A Different Take On Team Composition

Previously I wrote that you should make sure that your team is comprised only of A and B players. While I still believe in that post, I recently came across a fantastic answer on Quorathat details what I think are the differences between A, B, C, and D team players.

Michael O. Church writes,

The best employees are multipliers who make others more productive, and next are the adders (workhorses). Subtracters are the good-faith incompetents who cost more than they bring. Dividers are the worst kind of problem employee: they bring the whole team (or company) down.

Merging that in with my previous post, and you get:

  • A players = multipliers
  • B players = adders
  • C players = subtracters
  • D players = dividers

I’d like to add my interpretation to what Michael wrote, and say that you mustonly have A players in management precisely because one the jobs of management is to make your team more productive. Now that does not mean that team members shouldn’t include A players, or that all A players are potential management candidates. Sometimes your best employees are just that – your best employees. Figure out their needs, and reward them accordingly, but keep them as A players right where you need them. They will be the multipliersto the B players of your team.

The B players – the addersof your team, do the bulk of the work and add measurable value in everything that they do. Keep them happy, and they will continue to perform for you for many years. But keep an eye on them, and encourage the most capable ones to become A players, but never promote a B player into management.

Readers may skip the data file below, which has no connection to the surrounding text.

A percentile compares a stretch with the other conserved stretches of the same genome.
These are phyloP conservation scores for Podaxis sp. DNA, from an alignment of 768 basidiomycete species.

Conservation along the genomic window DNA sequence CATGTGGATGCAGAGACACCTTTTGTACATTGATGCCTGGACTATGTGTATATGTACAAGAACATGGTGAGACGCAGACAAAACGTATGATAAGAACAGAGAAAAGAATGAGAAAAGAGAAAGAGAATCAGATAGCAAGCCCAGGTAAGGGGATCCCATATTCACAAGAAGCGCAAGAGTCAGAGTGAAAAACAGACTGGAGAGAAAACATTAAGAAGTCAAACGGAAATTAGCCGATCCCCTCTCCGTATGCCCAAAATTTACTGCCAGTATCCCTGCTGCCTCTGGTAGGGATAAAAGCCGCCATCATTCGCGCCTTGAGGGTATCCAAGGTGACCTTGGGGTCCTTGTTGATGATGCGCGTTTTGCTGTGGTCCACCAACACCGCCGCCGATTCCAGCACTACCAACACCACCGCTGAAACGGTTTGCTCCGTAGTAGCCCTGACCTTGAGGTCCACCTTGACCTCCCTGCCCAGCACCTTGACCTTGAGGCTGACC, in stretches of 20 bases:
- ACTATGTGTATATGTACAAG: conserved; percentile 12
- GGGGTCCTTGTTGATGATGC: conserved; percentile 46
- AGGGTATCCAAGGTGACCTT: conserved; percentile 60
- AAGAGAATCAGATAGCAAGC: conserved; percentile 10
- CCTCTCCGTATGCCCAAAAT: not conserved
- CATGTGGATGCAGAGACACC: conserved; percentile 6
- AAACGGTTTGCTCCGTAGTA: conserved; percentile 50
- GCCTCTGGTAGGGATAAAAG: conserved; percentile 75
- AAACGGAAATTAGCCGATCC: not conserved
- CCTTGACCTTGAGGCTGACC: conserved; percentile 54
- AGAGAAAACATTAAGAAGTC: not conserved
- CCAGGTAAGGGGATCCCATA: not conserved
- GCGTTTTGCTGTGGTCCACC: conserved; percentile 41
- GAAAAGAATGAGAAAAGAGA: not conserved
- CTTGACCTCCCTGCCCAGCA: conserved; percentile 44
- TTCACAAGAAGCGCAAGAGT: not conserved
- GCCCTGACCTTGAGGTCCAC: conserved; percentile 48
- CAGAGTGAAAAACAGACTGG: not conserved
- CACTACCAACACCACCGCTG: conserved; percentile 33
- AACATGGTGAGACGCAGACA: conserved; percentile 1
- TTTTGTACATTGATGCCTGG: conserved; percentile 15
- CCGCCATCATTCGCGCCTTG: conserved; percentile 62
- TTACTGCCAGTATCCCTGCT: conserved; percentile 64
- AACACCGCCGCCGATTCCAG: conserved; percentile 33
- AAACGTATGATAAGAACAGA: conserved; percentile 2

The C players – the subtractersare the ones who do not produce enough to warrant long-term employment, but are usually capable of improvement to the B player level. Put them on a performance improvement plan, but do so in good faith that they become B players. You usually can afford to carry a C player for awhile, just not forever.

The D players – the dividersare caustic to your team. Whether intentional or not, they eat away at the fabric of your team and undermine your goals and objectives. Dismiss them forthwith. Work with HR to package them out properly. There is no hope for improvement with D players.

The Importance of Human Resources to an Organization

How much does your President or CEO really know about your company’s Human Resources department? If they want to lead a great organization, then it pays to know a lot. Don’t just look upon HR as a regulatory requirement, look upon HR as a competitive advantage that best positions you to dominate your industry.

The best organizations have great HR departments, and great leaders that recognize this fact.

Businessweek – What Every CEO Needs to Know About HR

Becoming A Better Writer

It was a dark and stormy night.

Err, no. One of the reasons for me starting this blog was to try and become a better writer. While I’m generally known as a good communicator, writing does not come easy for me. It always seems to take too much time to convey the message that I want to get across.

Maybe it was just the high school I attended, but my English classes mostly covered literature, with little focus on writing. I don’t feel like I ever learned how┬áto write. For the longest time, I thought that the way to become a better writer was to read more – and while that is probably true, it’s high time that I started writing more.